Netanyahu says France supports Israel’s anti-Iran policies
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Netanyahu says France supports Israel’s anti-Iran policies

PM praises French president for being prepared to act against threat to Middle East with ‘courage and boldness’

Raphael Ahren is the diplomatic correspondent at The Times of Israel.

Prime Minister Benjamin Netanyahu (L) and French President Emmanuel Macron shake hands during a joint news conference following their meeting at the Elysee Palace in Paris on December 10, 2017. (AFP/Pool/Philippe Wojazer)
Prime Minister Benjamin Netanyahu (L) and French President Emmanuel Macron shake hands during a joint news conference following their meeting at the Elysee Palace in Paris on December 10, 2017. (AFP/Pool/Philippe Wojazer)

PARIS — France is supportive of Israel’s policies to counter Iran’s aggressive behavior in the region, Prime Minister Benjamin Netanyahu said Sunday.

Iran is trying to do two things: entrench itself militarily in Syria and build factories for precision missiles, Netanyahu told reporters at the Israeli Embassy in Paris, shortly after he concluded a meeting with French President Emmanuel Macron at the Elysée Palace.

“We’re determined to prevent this, and we found an open ear and a supporting attitude,” Netanyahu said.

The prime minister hailed Macron as one of few Western leaders who speaks out against Iranian acts of aggression in Syria and Lebanon, adding that he and the president “agreed on many strategic issues.”

Netanyahu said Israel acts to protect its interests in the region, hinting at reported air strikes in Syria and Lebanon to prevent Iranian efforts to establish itself militarily there. “I did not meet real opposition to this position,” he said of his meeting with Macron.

French President Emmanuel Macron (L) shakes hands with Israeli Prime Minister Benjamin Netanyahu upon his arrival at the Elysee Palace on December 10, 2017 in Paris. (AFP/Ludovic Marin)

“Previous presidents of France recognized the danger, but they didn’t act on it with the same courage and boldness as Macron does, and that is very important,” Netanyahu said.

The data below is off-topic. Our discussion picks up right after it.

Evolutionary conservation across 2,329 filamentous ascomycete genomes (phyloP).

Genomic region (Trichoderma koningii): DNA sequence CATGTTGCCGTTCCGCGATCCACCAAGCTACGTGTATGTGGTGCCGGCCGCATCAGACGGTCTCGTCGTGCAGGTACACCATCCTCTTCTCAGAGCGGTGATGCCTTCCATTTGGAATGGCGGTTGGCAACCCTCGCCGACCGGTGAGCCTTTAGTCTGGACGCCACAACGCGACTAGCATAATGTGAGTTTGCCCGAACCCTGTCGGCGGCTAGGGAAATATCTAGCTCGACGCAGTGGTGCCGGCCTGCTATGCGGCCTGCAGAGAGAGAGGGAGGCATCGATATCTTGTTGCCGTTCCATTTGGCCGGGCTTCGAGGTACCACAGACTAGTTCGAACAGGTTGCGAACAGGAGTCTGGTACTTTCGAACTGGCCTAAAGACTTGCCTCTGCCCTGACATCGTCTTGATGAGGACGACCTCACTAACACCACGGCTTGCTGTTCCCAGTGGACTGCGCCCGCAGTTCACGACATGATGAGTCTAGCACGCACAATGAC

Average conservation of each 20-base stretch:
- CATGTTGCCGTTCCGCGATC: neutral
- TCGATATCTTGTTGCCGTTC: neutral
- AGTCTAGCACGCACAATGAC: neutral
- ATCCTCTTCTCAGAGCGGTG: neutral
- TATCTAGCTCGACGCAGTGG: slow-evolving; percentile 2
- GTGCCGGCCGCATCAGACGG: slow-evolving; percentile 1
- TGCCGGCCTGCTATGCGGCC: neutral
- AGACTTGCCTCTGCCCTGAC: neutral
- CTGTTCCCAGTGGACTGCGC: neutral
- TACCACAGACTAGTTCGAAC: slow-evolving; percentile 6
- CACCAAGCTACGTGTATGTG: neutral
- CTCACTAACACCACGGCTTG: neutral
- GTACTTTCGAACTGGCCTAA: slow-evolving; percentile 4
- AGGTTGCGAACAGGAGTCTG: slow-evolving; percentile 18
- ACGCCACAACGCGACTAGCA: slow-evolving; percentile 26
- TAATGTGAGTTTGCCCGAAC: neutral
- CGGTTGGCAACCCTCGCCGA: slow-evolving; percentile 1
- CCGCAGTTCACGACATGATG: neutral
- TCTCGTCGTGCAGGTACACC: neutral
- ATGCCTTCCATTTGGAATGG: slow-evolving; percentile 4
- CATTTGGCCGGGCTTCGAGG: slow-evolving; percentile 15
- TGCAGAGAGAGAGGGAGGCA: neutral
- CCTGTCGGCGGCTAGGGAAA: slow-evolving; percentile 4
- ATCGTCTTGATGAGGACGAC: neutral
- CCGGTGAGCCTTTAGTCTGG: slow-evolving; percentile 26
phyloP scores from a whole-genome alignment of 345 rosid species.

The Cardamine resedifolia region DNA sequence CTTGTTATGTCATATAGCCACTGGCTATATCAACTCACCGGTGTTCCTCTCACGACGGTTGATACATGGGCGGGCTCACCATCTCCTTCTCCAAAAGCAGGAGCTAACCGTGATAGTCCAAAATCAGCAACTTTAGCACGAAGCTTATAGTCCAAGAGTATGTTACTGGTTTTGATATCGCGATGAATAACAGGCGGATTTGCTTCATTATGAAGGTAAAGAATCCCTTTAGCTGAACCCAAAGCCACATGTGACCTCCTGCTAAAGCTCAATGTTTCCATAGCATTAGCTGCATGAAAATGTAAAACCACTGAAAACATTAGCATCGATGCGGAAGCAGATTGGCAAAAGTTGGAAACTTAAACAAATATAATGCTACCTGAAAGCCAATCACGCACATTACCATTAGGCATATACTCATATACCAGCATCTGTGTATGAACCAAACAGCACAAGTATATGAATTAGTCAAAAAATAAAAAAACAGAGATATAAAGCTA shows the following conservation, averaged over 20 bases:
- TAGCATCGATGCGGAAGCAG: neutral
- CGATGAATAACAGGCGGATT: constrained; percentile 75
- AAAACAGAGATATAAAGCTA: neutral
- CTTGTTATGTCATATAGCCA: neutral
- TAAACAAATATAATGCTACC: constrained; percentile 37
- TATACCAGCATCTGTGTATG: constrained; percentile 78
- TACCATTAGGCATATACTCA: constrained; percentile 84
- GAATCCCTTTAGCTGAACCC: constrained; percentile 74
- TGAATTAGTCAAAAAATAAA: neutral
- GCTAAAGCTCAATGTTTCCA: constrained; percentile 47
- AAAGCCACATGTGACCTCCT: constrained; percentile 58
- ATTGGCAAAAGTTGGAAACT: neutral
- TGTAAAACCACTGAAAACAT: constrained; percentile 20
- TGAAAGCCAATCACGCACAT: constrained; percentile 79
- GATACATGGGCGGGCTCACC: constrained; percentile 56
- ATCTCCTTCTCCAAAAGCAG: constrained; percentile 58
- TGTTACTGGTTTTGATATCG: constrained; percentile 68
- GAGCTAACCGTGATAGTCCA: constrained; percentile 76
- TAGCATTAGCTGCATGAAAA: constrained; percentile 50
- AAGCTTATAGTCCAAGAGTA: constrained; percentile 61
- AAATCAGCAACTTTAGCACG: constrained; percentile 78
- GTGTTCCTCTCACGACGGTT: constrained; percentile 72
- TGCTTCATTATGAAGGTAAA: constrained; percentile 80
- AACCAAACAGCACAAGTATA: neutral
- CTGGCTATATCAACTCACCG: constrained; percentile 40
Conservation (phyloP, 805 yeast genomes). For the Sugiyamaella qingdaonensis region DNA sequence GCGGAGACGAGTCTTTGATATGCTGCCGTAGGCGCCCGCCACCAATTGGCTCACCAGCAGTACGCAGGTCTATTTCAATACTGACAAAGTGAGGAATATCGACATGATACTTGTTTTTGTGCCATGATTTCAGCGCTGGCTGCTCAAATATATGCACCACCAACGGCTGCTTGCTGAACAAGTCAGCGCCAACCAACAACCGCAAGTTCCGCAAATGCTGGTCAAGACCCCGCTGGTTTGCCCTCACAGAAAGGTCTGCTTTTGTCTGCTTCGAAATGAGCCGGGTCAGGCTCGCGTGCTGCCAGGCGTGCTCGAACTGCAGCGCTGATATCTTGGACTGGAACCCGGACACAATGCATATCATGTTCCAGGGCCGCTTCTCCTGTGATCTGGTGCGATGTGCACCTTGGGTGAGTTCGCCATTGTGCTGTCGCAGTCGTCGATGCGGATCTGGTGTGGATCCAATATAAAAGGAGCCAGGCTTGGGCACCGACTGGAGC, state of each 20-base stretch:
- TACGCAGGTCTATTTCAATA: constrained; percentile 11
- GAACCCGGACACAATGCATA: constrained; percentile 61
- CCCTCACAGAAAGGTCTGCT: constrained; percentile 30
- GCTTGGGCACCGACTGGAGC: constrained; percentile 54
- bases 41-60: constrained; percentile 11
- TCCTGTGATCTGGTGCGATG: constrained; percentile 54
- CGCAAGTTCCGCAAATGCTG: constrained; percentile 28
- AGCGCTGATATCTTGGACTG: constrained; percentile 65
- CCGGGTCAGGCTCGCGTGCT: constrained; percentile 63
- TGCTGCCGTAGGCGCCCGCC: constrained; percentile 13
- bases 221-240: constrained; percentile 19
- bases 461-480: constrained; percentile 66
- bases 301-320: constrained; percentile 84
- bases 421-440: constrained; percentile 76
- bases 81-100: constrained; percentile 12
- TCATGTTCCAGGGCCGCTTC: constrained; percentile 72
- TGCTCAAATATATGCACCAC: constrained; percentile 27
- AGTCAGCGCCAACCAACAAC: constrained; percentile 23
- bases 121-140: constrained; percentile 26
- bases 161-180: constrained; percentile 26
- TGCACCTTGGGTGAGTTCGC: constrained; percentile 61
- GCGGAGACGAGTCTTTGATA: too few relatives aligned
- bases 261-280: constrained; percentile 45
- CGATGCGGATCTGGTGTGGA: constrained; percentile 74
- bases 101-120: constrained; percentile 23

Israel and France agreed to increase already strong security cooperation,” he said.

During the briefing, Netanyahu also praised Israel’s security establishment for having detected and destroyed a Hamas terror tunnel from Gaza into Israel. However, he added that it was a “cat and mouse game,” in that Israel’s enemies will work to find ways to work around the Israeli technologies that detected the tunnel.

“It will take time [until we completely eliminate the problem of terror tunnels], but there is no doubt progress,” he said.

Netanyahu once again hailed US President Donald Trump’s recognition of Jerusalem as Israel’s capital, saying it fixed “a historic anomaly.” He dismissed the notion that Israel will have to make any concessions to the Palestinians “in return for the favor.”

“It was a historic anomaly, and it was about time that it is changed,” he said. “The idea that we have to give anything in return is absurd.”

Trump didn’t make his promise last week to move the US Embassy from Tel Aviv to Jerusalem “as a give and take,” Netanyahu added. “He repaired a historic wrong, and over time it will be seen as such.”

The prime minister said that he is not yet fully aware of Trump’s peace proposal, but noted that Jerusalem is one of the “core issues” that will be on the table. “We never ruled out that Jerusalem be discussed. The Palestinians have their positions on it, and they are free to bring them up,” he said. “We never rule out discussions — we rule out [certain] results,” he said, adding that his government’s opposition to a partition of Israel is well-known.

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